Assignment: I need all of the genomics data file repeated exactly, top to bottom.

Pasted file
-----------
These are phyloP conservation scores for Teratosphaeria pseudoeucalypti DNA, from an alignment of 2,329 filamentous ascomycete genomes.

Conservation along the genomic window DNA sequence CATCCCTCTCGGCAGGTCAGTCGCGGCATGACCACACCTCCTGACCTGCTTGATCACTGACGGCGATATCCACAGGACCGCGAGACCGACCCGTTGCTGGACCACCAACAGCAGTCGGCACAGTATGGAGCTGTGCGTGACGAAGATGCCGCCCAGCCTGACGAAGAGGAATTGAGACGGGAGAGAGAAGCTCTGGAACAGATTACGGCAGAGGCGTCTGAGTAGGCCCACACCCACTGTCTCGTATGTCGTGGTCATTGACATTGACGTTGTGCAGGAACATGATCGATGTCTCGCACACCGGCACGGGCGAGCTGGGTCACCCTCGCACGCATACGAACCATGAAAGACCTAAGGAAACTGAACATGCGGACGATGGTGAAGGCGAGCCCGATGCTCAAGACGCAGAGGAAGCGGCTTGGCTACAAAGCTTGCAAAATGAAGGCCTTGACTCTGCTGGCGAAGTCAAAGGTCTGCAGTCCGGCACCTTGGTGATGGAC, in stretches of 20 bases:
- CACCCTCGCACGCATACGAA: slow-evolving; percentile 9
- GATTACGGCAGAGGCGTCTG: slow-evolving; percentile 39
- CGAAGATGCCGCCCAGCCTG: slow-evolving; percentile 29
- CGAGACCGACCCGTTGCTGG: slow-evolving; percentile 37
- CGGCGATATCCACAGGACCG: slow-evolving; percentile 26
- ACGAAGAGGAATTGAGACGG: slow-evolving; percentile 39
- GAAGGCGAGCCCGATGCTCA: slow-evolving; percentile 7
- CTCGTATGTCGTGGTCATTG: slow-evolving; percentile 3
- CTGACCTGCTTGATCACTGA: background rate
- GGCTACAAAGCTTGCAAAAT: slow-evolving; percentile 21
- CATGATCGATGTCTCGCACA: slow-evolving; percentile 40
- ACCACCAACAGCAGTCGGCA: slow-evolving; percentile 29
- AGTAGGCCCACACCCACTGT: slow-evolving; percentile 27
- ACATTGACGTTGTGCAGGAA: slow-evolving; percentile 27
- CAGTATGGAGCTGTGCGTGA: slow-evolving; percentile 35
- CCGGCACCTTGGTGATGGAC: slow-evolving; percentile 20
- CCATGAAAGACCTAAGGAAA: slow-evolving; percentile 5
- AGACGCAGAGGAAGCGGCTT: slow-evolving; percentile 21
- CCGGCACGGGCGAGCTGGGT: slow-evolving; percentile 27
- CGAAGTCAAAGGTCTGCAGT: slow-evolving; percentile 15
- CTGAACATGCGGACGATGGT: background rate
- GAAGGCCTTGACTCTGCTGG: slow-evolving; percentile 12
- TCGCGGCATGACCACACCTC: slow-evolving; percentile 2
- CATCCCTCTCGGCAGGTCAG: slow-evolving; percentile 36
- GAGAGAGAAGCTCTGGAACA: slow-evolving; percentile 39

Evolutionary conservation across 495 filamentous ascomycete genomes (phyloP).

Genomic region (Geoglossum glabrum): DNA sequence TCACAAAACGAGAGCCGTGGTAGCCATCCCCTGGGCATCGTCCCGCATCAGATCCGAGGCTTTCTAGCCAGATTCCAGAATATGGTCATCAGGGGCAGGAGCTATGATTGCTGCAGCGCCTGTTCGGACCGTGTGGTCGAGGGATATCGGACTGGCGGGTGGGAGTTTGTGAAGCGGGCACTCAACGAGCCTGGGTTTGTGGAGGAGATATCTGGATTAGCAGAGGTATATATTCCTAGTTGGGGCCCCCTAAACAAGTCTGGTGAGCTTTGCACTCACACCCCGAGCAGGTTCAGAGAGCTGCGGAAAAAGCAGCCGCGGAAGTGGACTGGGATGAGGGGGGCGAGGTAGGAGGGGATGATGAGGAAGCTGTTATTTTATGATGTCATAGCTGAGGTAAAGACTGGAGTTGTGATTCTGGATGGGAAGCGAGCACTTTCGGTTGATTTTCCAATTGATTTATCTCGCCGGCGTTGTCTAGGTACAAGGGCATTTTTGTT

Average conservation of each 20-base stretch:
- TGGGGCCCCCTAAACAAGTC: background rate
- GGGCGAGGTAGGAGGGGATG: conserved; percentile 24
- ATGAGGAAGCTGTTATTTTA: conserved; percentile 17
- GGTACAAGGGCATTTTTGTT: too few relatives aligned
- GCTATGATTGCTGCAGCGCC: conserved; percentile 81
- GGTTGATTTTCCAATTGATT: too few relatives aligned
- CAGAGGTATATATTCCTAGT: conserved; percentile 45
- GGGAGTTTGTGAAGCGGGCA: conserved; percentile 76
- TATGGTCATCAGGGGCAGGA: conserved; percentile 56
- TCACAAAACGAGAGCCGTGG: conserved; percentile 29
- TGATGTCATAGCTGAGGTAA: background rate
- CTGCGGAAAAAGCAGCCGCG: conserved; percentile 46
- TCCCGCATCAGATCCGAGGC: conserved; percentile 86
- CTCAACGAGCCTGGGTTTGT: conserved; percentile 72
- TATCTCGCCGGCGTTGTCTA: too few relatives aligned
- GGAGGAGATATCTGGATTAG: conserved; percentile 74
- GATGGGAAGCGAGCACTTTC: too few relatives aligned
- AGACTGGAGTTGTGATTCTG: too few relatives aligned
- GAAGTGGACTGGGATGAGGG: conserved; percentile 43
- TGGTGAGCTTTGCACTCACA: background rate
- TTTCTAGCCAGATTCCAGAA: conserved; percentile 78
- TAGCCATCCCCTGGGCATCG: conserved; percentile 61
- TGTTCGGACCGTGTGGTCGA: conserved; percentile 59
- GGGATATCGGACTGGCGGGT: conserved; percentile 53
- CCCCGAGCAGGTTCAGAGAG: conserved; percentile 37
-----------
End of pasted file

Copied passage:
These are phyloP conservation scores for Teratosphaeria pseudoeucalypti DNA, from an alignment of 2,329 filamentous ascomycete genomes.

Conservation along the genomic window DNA sequence CATCCCTCTCGGCAGGTCAGTCGCGGCATGACCACACCTCCTGACCTGCTTGATCACTGACGGCGATATCCACAGGACCGCGAGACCGACCCGTTGCTGGACCACCAACAGCAGTCGGCACAGTATGGAGCTGTGCGTGACGAAGATGCCGCCCAGCCTGACGAAGAGGAATTGAGACGGGAGAGAGAAGCTCTGGAACAGATTACGGCAGAGGCGTCTGAGTAGGCCCACACCCACTGTCTCGTATGTCGTGGTCATTGACATTGACGTTGTGCAGGAACATGATCGATGTCTCGCACACCGGCACGGGCGAGCTGGGTCACCCTCGCACGCATACGAACCATGAAAGACCTAAGGAAACTGAACATGCGGACGATGGTGAAGGCGAGCCCGATGCTCAAGACGCAGAGGAAGCGGCTTGGCTACAAAGCTTGCAAAATGAAGGCCTTGACTCTGCTGGCGAAGTCAAAGGTCTGCAGTCCGGCACCTTGGTGATGGAC, in stretches of 20 bases:
- CACCCTCGCACGCATACGAA: slow-evolving; percentile 9
- GATTACGGCAGAGGCGTCTG: slow-evolving; percentile 39
- CGAAGATGCCGCCCAGCCTG: slow-evolving; percentile 29
- CGAGACCGACCCGTTGCTGG: slow-evolving; percentile 37
- CGGCGATATCCACAGGACCG: slow-evolving; percentile 26
- ACGAAGAGGAATTGAGACGG: slow-evolving; percentile 39
- GAAGGCGAGCCCGATGCTCA: slow-evolving; percentile 7
- CTCGTATGTCGTGGTCATTG: slow-evolving; percentile 3
- CTGACCTGCTTGATCACTGA: background rate
- GGCTACAAAGCTTGCAAAAT: slow-evolving; percentile 21
- CATGATCGATGTCTCGCACA: slow-evolving; percentile 40
- ACCACCAACAGCAGTCGGCA: slow-evolving; percentile 29
- AGTAGGCCCACACCCACTGT: slow-evolving; percentile 27
- ACATTGACGTTGTGCAGGAA: slow-evolving; percentile 27
- CAGTATGGAGCTGTGCGTGA: slow-evolving; percentile 35
- CCGGCACCTTGGTGATGGAC: slow-evolving; percentile 20
- CCATGAAAGACCTAAGGAAA: slow-evolving; percentile 5
- AGACGCAGAGGAAGCGGCTT: slow-evolving; percentile 21
- CCGGCACGGGCGAGCTGGGT: slow-evolving; percentile 27
- CGAAGTCAAAGGTCTGCAGT: slow-evolving; percentile 15
- CTGAACATGCGGACGATGGT: background rate
- GAAGGCCTTGACTCTGCTGG: slow-evolving; percentile 12
- TCGCGGCATGACCACACCTC: slow-evolving; percentile 2
- CATCCCTCTCGGCAGGTCAG: slow-evolving; percentile 36
- GAGAGAGAAGCTCTGGAACA: slow-evolving; percentile 39

Evolutionary conservation across 495 filamentous ascomycete genomes (phyloP).

Genomic region (Geoglossum glabrum): DNA sequence TCACAAAACGAGAGCCGTGGTAGCCATCCCCTGGGCATCGTCCCGCATCAGATCCGAGGCTTTCTAGCCAGATTCCAGAATATGGTCATCAGGGGCAGGAGCTATGATTGCTGCAGCGCCTGTTCGGACCGTGTGGTCGAGGGATATCGGACTGGCGGGTGGGAGTTTGTGAAGCGGGCACTCAACGAGCCTGGGTTTGTGGAGGAGATATCTGGATTAGCAGAGGTATATATTCCTAGTTGGGGCCCCCTAAACAAGTCTGGTGAGCTTTGCACTCACACCCCGAGCAGGTTCAGAGAGCTGCGGAAAAAGCAGCCGCGGAAGTGGACTGGGATGAGGGGGGCGAGGTAGGAGGGGATGATGAGGAAGCTGTTATTTTATGATGTCATAGCTGAGGTAAAGACTGGAGTTGTGATTCTGGATGGGAAGCGAGCACTTTCGGTTGATTTTCCAATTGATTTATCTCGCCGGCGTTGTCTAGGTACAAGGGCATTTTTGTT

Average conservation of each 20-base stretch:
- TGGGGCCCCCTAAACAAGTC: background rate
- GGGCGAGGTAGGAGGGGATG: conserved; percentile 24
- ATGAGGAAGCTGTTATTTTA: conserved; percentile 17
- GGTACAAGGGCATTTTTGTT: too few relatives aligned
- GCTATGATTGCTGCAGCGCC: conserved; percentile 81
- GGTTGATTTTCCAATTGATT: too few relatives aligned
- CAGAGGTATATATTCCTAGT: conserved; percentile 45
- GGGAGTTTGTGAAGCGGGCA: conserved; percentile 76
- TATGGTCATCAGGGGCAGGA: conserved; percentile 56
- TCACAAAACGAGAGCCGTGG: conserved; percentile 29
- TGATGTCATAGCTGAGGTAA: background rate
- CTGCGGAAAAAGCAGCCGCG: conserved; percentile 46
- TCCCGCATCAGATCCGAGGC: conserved; percentile 86
- CTCAACGAGCCTGGGTTTGT: conserved; percentile 72
- TATCTCGCCGGCGTTGTCTA: too few relatives aligned
- GGAGGAGATATCTGGATTAG: conserved; percentile 74
- GATGGGAAGCGAGCACTTTC: too few relatives aligned
- AGACTGGAGTTGTGATTCTG: too few relatives aligned
- GAAGTGGACTGGGATGAGGG: conserved; percentile 43
- TGGTGAGCTTTGCACTCACA: background rate
- TTTCTAGCCAGATTCCAGAA: conserved; percentile 78
- TAGCCATCCCCTGGGCATCG: conserved; percentile 61
- TGTTCGGACCGTGTGGTCGA: conserved; percentile 59
- GGGATATCGGACTGGCGGGT: conserved; percentile 53
- CCCCGAGCAGGTTCAGAGAG: conserved; percentile 37